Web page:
Homeowners say Udall Park in Elk Grove Village is wrong spot for dog park

Elk Grove Park District Executive Director Ben Curcio says neighborhood opposition to plans for a dog park now, as in the past, have been proverbial "not in my backyard" concerns about noise, smell, parking and property values.

Except now, the district's latest proposal for a fenced-in play area for man's best friend literally would be just feet from the backyards of homeowners, who already have threatened legal action to try to block it.

The district has proposed installation of fencing and an electronic key card system for the fee-based dog park at Udall Park, in a residential area just south of the new Elk Grove Technology Park on Oakton Street.

Plans call for two plays areas - one for big dogs and the other for small dogs - on what is currently open recreation space on the south side of the park, which is bordered by single-family homes, and condominium and apartment buildings.

Curcio said the district staff picked that location because it seemed to be the best out of all the parks evaluated over the years and would be "least impactful" with only a few homes nearby.

But homeowners on Fleetwood Lane, whose backyards would border the west side of the dog park, say it's the wrong spot.

"Three generations of my family played in that park," Leonard Vanderweel told park board commissioners at their meeting last Thursday. "Now you're taking it away and giving it all to the dogs."

Vanderweel - who has lived on Fleetwood with his wife, Nanci, the former Elk Grove Township supervisor, for more than 50 years - said he favors the concept of dog parks but doesn't think they should be in an area surrounded by homes. He and other residents say they fear parking and traffic problems, owners who might not pick up after their dogs, noise, and a decline in property values.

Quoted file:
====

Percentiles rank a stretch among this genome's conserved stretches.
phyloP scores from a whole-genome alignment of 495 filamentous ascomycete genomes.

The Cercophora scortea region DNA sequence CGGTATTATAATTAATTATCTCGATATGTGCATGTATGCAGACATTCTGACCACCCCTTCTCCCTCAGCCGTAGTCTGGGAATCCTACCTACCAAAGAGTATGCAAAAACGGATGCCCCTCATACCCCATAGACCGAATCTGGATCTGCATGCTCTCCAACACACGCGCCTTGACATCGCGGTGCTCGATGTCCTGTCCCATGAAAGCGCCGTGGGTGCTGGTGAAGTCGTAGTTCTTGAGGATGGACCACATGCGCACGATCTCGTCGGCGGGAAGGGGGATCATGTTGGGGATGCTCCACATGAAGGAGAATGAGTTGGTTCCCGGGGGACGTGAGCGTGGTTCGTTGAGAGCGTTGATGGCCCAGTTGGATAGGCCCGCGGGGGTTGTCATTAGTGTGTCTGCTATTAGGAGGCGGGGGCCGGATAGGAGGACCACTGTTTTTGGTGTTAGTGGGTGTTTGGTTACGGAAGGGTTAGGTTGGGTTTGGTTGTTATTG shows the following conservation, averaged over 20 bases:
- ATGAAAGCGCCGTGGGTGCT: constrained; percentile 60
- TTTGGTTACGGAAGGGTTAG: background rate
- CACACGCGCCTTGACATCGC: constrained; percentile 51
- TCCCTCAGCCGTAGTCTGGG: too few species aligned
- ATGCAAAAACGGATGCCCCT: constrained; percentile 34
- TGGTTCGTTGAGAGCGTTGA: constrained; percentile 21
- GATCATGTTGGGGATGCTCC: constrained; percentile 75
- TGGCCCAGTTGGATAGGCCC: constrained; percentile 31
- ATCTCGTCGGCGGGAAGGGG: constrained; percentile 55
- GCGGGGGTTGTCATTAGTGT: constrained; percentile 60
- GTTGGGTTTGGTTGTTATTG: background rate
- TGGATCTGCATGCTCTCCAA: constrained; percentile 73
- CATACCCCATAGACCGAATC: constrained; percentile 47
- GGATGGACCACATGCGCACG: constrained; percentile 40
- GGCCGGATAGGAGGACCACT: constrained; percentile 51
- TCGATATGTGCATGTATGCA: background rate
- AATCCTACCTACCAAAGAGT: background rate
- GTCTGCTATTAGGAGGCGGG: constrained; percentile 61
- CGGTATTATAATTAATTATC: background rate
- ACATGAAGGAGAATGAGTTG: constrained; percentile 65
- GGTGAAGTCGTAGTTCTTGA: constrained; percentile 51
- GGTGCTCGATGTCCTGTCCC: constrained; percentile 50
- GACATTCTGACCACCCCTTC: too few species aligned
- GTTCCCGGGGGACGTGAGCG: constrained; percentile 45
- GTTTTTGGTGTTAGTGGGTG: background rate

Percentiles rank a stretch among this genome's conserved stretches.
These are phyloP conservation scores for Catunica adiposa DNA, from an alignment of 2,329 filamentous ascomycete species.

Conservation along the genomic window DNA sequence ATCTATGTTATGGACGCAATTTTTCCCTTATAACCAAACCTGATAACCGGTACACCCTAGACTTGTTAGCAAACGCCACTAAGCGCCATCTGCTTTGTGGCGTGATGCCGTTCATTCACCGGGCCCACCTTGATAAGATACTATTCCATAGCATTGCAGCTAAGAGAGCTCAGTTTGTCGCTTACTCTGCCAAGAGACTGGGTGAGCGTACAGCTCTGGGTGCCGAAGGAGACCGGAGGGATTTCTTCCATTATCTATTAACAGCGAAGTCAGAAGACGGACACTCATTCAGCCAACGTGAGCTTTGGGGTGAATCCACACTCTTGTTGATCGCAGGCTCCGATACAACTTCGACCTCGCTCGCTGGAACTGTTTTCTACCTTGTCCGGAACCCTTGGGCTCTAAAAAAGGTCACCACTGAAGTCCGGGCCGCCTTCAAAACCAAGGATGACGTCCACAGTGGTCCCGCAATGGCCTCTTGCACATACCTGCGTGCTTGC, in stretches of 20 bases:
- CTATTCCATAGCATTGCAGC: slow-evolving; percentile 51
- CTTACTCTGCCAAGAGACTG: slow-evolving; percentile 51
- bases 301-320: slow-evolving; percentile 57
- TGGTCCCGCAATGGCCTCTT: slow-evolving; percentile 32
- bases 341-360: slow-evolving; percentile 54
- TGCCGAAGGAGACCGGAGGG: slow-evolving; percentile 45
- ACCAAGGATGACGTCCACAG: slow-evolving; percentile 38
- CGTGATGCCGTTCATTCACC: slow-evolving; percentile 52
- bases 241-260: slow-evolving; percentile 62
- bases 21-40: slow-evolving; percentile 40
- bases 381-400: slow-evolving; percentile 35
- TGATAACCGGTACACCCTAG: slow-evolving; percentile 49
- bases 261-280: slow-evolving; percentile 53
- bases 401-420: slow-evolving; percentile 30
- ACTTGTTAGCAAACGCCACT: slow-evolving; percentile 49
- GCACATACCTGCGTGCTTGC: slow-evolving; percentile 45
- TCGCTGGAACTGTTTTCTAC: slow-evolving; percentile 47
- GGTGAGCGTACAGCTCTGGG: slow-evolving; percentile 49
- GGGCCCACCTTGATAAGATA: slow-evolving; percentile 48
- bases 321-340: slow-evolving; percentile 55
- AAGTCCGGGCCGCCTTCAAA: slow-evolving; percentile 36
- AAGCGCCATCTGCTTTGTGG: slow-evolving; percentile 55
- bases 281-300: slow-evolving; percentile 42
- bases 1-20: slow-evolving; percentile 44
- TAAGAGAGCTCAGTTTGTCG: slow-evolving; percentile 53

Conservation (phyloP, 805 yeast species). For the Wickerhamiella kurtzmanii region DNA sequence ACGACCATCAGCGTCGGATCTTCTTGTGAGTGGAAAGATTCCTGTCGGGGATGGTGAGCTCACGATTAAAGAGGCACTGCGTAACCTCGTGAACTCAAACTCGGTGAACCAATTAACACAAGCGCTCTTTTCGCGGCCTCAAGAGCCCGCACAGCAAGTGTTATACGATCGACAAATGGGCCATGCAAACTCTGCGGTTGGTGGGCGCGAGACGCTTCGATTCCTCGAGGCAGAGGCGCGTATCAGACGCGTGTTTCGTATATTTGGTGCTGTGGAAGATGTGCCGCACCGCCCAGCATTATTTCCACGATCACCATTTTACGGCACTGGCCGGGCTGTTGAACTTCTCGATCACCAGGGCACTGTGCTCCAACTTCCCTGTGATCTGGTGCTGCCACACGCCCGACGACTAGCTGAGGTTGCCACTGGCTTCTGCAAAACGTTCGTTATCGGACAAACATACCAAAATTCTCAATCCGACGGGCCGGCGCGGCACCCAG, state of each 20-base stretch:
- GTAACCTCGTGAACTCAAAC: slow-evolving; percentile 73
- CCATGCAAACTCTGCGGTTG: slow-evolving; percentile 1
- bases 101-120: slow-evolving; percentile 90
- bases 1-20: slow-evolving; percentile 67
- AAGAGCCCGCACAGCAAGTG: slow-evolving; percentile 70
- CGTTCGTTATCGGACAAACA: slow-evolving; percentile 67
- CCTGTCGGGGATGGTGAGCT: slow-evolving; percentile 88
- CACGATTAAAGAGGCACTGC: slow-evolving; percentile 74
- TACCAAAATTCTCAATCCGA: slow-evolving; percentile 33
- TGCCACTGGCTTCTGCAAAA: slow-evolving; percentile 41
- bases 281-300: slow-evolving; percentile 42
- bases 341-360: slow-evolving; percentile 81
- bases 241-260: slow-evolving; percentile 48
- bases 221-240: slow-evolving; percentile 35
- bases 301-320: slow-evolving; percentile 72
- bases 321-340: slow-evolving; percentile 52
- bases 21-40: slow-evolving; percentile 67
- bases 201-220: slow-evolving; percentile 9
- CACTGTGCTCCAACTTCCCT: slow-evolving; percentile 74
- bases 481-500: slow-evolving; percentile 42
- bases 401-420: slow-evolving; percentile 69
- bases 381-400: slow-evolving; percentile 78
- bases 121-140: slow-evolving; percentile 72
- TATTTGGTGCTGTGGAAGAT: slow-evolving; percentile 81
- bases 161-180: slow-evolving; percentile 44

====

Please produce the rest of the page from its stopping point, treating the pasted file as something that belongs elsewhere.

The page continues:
"There's going to be 100 dogs behind my house barking from dawn to dusk," Vanderweel said. "I don't think you want that. I enjoy my backyard as much as I can."

His neighbor, Simon Malek, is coordinating a petition drive and has retained two law firms to represent residents should plans progress through the Elk Grove plan commission and village board.

"I'm a dog person. But the location is the wrong location. It's in the middle of residential," Malek said.

Similar public outcry defeated plans for a dog park at Powell Park in 2007, while a village ordinance prohibiting fencing in a flood-prone area led the park district to shut down construction of a dog park at Morton Park near Salt Creek.

Curcio and park board President Bill O'Malley said they will continue to collect comments from Udall Park neighbors and may solicit additional feedback during an upcoming town hall meeting. They said a Sept. 28 plan commission meeting, where a number of residents first expressed their concerns, was just the first step in the process.

The district's request for a special use permit to allow the dog park and an associated parking lot was continued by plan commissioners, while the district refines its proposal. The village board would have final say.

And while $550,000 has been budgeted, the park board ultimately would have to approve and pay for the final project.

"We were never going to have a shovel in the ground until we made sure that we knew exactly what those residents want," O'Malley said. "We know that the Elk Grove community wants a dog park. We've done focus groups, surveys and plenty of meetings. But you're right, nobody wants it in their backyard."

  A sign shows the public notification for the Elk Grove Park District's petition before the village plan commission. The panel on Sept. 28 continued the request amid neighborhood opposition. John Starks/
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